QUESTION: I am a 20-year-old female who has had no sexual desire for about six months. I have previously been on a contraceptive pill and thought that the pill may be the reason as it mixes with my hormones, however even since changing it I still have no urge.
I love my partner and am still largely attracted to him, however, it is starting to show some problems in our relationship.
I guess I just don't have the 'want' anymore and it's starting to worry me as I want to be able to fulfil his needs. I am scared to talk to my GP as it's something I feel uncomfortable talking about. I was just wondering whether this is normal, or if it is something I should possibly mention to my GP.
Would love your insight about this, thanks
ANSWER (Robyn Salisbury): There's no way you can generate sexual desire in yourself just because you want to fulfil your partner's needs. Your sexual energy is first and foremost yours, for your own pleasure and vitality. Your work to reclaim it needs to be for you first then you get to choose who you share it with. Of course that might sound harsh from your partner's perspective as he has suddenly had his access to partnered sexual pleasure withdrawn.
It is indeed a strain for any partner to lose that sense of being desired, however he needs to know that how you two deal with this strain will make or break your relationship and will also determine what happens sexually from now on.
The OCP (oral contraceptive pill) can certainly impact on libido, each kind impacting differently on different individuals and when you stop taking it, it can be a while before your hormonal function returns to normal. Does the onset of taking the pill coincide with your drop in libido at all? I would encourage you to mention this issue to your GP who should be used to handling this kind of question as it's a common problem.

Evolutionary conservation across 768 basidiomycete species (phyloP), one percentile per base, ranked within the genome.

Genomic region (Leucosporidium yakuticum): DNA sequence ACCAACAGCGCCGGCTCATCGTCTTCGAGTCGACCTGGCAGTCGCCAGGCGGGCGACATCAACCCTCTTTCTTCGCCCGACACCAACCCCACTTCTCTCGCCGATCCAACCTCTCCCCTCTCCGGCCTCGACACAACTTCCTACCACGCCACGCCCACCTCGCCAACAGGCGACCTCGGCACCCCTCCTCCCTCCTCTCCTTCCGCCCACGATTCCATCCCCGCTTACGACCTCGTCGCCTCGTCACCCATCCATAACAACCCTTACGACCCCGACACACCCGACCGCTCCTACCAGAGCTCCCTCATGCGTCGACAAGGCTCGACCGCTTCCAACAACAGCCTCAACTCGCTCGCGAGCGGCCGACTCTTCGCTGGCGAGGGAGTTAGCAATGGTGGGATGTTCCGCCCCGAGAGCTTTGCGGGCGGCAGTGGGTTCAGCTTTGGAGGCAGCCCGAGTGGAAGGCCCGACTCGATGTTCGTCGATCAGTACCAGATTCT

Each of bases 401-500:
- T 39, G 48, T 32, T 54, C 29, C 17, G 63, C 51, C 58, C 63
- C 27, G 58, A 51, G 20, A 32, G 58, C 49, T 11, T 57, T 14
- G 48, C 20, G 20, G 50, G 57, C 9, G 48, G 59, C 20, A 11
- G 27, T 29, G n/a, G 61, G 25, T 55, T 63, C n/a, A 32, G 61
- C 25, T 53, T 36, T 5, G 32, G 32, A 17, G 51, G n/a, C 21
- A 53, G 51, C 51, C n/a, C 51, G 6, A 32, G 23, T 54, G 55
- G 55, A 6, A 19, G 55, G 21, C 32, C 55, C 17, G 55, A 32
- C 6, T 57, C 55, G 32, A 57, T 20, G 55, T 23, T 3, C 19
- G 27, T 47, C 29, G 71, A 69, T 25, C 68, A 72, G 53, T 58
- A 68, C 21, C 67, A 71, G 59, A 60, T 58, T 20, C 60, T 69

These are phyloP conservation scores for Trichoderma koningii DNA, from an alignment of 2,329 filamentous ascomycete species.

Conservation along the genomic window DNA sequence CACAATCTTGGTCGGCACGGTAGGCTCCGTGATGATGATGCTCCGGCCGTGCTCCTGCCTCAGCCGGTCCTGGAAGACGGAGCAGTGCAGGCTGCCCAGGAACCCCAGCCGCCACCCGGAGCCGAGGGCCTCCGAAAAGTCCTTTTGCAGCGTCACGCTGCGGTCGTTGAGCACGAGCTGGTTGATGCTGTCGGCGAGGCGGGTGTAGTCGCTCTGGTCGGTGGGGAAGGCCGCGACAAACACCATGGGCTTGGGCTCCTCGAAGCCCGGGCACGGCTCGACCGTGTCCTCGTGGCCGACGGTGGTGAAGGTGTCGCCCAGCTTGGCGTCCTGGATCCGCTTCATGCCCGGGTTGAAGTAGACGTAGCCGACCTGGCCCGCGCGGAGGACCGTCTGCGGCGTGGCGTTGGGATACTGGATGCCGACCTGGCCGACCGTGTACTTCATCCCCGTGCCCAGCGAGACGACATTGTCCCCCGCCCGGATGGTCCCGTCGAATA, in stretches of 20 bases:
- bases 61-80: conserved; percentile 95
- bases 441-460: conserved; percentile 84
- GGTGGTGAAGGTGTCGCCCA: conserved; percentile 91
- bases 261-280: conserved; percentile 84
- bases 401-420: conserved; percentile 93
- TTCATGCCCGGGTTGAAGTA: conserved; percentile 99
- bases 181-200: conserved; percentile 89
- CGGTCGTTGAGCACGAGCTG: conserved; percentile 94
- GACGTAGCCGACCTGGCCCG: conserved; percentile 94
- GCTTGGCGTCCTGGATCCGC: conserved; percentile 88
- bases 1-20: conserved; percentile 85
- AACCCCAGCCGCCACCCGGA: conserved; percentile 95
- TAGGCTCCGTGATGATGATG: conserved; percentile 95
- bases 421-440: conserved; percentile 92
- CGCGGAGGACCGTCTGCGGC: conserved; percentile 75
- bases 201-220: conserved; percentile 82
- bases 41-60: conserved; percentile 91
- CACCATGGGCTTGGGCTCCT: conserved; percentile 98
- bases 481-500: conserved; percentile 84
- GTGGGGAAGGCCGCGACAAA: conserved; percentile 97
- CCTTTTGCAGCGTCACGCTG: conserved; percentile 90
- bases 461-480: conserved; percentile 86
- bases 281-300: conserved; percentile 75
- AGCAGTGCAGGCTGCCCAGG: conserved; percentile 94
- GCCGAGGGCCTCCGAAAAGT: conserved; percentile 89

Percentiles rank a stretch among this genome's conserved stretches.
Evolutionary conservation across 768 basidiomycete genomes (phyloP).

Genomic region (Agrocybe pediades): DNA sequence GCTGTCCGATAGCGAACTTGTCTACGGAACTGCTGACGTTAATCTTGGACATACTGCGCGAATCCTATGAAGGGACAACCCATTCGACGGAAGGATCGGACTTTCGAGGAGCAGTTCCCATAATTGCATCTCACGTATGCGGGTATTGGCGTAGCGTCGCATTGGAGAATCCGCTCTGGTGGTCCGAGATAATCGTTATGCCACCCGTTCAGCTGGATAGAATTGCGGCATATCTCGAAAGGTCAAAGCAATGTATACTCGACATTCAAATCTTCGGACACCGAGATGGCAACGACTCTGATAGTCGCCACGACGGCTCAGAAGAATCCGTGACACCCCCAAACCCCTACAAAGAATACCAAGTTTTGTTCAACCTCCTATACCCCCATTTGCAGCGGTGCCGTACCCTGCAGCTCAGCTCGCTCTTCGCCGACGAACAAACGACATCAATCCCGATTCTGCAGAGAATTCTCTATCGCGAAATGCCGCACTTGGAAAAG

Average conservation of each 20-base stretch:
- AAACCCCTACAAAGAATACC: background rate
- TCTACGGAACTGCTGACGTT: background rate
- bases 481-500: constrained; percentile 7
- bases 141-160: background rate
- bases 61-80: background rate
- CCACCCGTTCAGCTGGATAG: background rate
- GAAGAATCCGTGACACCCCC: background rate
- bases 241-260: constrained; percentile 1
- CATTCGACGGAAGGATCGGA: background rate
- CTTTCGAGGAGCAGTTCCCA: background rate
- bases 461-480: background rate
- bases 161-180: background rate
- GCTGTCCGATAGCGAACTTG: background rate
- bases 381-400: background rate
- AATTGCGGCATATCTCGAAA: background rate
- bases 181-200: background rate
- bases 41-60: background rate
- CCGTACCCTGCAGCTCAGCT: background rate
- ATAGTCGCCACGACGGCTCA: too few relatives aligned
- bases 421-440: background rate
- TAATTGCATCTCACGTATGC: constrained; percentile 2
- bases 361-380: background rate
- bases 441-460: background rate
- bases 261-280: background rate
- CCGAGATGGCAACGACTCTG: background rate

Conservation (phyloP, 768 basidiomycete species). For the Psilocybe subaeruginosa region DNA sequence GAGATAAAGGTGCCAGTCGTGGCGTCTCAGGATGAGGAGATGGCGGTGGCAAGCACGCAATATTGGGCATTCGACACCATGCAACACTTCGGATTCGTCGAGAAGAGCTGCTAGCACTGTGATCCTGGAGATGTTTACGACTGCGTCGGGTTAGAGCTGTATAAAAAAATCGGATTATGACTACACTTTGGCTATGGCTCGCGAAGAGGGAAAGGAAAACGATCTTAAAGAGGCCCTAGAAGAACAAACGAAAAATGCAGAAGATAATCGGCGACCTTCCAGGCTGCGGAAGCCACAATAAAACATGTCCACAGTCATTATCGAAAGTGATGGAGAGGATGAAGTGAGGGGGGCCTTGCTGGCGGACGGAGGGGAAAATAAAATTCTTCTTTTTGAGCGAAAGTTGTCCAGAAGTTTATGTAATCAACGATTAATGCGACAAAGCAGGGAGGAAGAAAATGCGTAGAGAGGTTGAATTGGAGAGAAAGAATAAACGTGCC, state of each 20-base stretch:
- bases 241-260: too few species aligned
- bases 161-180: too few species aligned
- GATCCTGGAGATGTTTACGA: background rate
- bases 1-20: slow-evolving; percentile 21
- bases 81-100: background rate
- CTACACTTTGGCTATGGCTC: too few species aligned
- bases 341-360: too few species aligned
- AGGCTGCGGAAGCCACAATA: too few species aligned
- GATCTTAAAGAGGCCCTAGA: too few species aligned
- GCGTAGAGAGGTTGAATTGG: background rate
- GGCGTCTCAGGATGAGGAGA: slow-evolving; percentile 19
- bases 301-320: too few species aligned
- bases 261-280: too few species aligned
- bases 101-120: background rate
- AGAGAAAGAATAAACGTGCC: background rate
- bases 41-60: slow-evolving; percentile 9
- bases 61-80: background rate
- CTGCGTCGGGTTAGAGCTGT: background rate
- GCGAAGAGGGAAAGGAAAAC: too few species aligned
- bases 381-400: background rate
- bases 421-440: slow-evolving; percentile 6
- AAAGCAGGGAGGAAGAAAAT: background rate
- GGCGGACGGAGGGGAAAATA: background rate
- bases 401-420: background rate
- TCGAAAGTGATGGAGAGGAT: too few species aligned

They will also explore whether other factors may be impacting. What are you using for contraception now? If it impacts on hormonal production or confidence that you can avoid unwanted pregnancy then either of those things could also cause desire to go AWOL.
This "want" that you describe as missing is generated by a number of launch pads, one is hormonal, another is recent memories of good sex, so as soon as you either have a long break from sex or have duty sex your supply of arousing memories diminishes.
When sex is going well the sexual energy of a partner can get you horny or just kissing and cuddling can warm you up but when you've lost your desire a partner's energy begins to feel like pressure which is more likely to generate anxiety that you won't be able to perform or will make him angry, then this becomes a vicious cycle.
A further launch pad is shared activities. Do you two have fun together, exercise together, go to the movies? While you most certainly don't need to be in each other's face all the time and its best if you're not, you do need ways to get back into step with each other.
How are each of you viewing this relationship? If one of you wants 'forever' and the other feels like it's much too soon to make those kinds of commitments, this can lead to a conscious or unconscious withdrawal. Also sometimes in the phase of relationship when attractive lover becomes family, sexual desire drops until you get your head around this man being someone you are choosing a relationship with, not just part of the furniture.
You say "largely still attracted to him"- are you discovering things you dislike? If so, time to raise the concerns.
Did you enjoy the sex that you were having? Tides in desire are normal; couples need to discuss each taking responsibility for their own sexual needs when tides don't coincide. Your task is to reclaim your body and her sexual energy first for yourself.
- Robyn Salisbury is a clinical psychologist. Email questions to MrsSalisbury@sextherapy.co.nz